SHEET 0? UF 14 1 2 FfRiElEMBLE nn'p Egs IDEN TI F1ER I ga a GENERAL FORM OF INTERROGATION WORD TYPICAL EXAMPLE WITH 8BIT ADDRESS AND 8 BIT DATA AWE- ELL L WORD ADDRESSED T0 SAME TERMINAL, 2ND RATA FORMAT= l4 BITS LE .F. F L FL PRE- REFLECTEMADDRESS RETURN DATA AMBLE T0, FRU CABLEl TAAP 9 COUPLERS [AGITAL ADDRESS CONTROL DATA FILTERS RCVR F 0R OUTPUT HOUTPUTS Em (FSK) RECOG DATA BUFFER #1 I TERMINAL CONTROL OPENS GATE RETURN DATA DATA UAFA INPUT XMTR INPUTS BUFFER (PSKA PATENIED SEPI 7 I974 3.836.888
SHEET 08 OF 1 4 DATA WORD STRUCTURE- 65,536 TERMINALS PREAMBLE ADDRESS N6 BM'S] MESSAGE M M" n.
TWO LEVEL ADDRESS CONCEPT 65,536 TERMINALS 256 GROUPS GROUP SELECTED BY MAJOR ADDRESS 256 TERMINALS TTERMINAL SELECTED BY MINOR ADDRESS MAJOR WORD STRUCTURE PREAMBLE L M ADDRESS [8 BITS] I ARBITRARILY DEFINE:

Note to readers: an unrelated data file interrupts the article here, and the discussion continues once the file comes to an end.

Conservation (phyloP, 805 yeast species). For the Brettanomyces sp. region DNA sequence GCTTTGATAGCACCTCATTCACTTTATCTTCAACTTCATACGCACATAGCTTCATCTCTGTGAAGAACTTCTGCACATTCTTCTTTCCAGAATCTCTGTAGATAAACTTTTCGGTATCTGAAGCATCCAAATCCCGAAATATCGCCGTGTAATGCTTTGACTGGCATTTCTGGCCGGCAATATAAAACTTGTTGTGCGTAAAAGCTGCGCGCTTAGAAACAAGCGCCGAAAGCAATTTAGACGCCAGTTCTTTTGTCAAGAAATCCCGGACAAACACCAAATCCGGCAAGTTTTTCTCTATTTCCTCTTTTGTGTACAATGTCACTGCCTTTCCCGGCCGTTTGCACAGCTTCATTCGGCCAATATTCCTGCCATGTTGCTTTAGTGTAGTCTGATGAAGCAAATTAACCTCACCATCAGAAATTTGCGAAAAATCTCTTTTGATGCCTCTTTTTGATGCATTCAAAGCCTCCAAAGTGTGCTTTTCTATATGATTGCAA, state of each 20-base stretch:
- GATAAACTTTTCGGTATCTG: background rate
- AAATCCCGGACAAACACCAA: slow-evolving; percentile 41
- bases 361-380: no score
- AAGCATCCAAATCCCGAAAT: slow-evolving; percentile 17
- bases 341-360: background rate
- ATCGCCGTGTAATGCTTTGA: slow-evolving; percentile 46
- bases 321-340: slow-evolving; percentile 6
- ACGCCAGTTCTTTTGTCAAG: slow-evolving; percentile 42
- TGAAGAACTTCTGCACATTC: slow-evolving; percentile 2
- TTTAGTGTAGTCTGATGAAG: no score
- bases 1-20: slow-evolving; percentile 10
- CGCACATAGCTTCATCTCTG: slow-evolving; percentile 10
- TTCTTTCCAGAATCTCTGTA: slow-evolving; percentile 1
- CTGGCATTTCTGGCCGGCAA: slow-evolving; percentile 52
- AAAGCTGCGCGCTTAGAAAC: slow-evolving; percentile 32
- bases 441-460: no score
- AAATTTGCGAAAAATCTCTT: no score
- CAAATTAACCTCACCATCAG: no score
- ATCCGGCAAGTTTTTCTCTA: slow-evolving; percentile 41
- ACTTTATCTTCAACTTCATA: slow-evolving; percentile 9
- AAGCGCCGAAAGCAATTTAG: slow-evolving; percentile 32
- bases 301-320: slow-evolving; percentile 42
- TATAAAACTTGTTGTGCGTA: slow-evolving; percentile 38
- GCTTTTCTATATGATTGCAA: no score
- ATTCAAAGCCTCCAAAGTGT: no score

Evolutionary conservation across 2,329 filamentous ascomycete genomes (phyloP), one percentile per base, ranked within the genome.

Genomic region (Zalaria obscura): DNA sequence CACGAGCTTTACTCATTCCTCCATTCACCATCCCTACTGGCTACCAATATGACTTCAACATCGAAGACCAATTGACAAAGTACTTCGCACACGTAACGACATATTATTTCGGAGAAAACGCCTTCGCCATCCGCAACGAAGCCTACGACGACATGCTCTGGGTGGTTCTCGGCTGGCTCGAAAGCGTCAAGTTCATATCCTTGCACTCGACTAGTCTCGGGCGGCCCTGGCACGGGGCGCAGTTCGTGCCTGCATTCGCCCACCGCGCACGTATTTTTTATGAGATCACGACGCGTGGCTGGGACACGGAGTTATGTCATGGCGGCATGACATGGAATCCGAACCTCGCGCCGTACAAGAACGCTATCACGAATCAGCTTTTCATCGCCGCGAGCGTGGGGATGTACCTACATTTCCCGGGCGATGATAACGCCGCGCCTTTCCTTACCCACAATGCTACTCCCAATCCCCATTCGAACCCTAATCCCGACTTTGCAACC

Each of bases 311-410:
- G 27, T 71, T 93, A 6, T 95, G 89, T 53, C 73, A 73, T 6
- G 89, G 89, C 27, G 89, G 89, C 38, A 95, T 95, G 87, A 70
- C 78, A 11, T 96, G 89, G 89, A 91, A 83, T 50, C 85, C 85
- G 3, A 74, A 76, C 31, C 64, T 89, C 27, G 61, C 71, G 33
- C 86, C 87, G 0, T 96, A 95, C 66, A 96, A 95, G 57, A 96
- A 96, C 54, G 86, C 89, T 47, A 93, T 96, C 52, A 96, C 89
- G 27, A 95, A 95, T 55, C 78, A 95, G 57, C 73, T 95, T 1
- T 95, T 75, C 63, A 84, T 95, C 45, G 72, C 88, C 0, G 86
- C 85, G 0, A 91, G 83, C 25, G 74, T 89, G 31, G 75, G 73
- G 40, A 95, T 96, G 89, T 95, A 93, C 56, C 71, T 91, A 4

M=I FOR MAJOR M O FOR MINOR MINOR WORD STRUCTURE PREA BLE 1M ADDRESSMBMTS] MESSAGE PATENTTTTAE 8.886.888
sum 11 0F 14 I07 COUNTER f a MAJOR OR I I MNOR BTT NUMBER TNCOMING AATA l l l FROM'CABLEIE MAJOR COMPARES BITO 1 an: 98\ C D ADDRESS MULTIPLEXER MATRIX A RESET END OF BTTT MAJOR Q 9 ADDRESS umu i L gun LINEZ" E LINN n? TGR END 0? MTNOR ADDRESS T TEQMW HG, l5 COMPARE. GATE H.
H6. '1 mcomms DATA 2 FROM CABLE I2 3 SIll GATE H6 8 MHZ PSK (BMHz) XTAL osc H8 T0 CABLE l2 GATE COUNTER 7 I26 T22 |24 IMHz DATA GATE REG FROM CABLE I2 PAIENIEBSE 3.836.888
sum 12 or 14 mid 2825 m m N :n /H A N x; 3km
mom 022 II HI@ two Um,
PATENTEU 3E? I 3.835 888 sum 1a or 14 I OSCILLATOR F I I44 6% OUT FSK OUTPUT 1N2 CONTROL OSCILLATOR 1 if} DIGITAL INPUT FIG. 22 F2 w [I54 OSCILLATOR 1 CIRCUIT FIG. 23
OSCILLATOR CIRCUIT 48 \I52 FIG. 24
VARIABLE MESSAGE LENGTH DATA ACQUISITION AND RETRIEVAL SYSTEM AND METHOD USING TWO-WAY COAXIAL CABLE CROSS-REFERENCE TO RELATED APPLICATION This application is an improvement on the invention disclosed and claimed in copending application Ser. No. 24,009, filed Mar. 30, 1970, now US. Pat. No. 3,668,307, and entitled Two-Way Community Antenna Television System".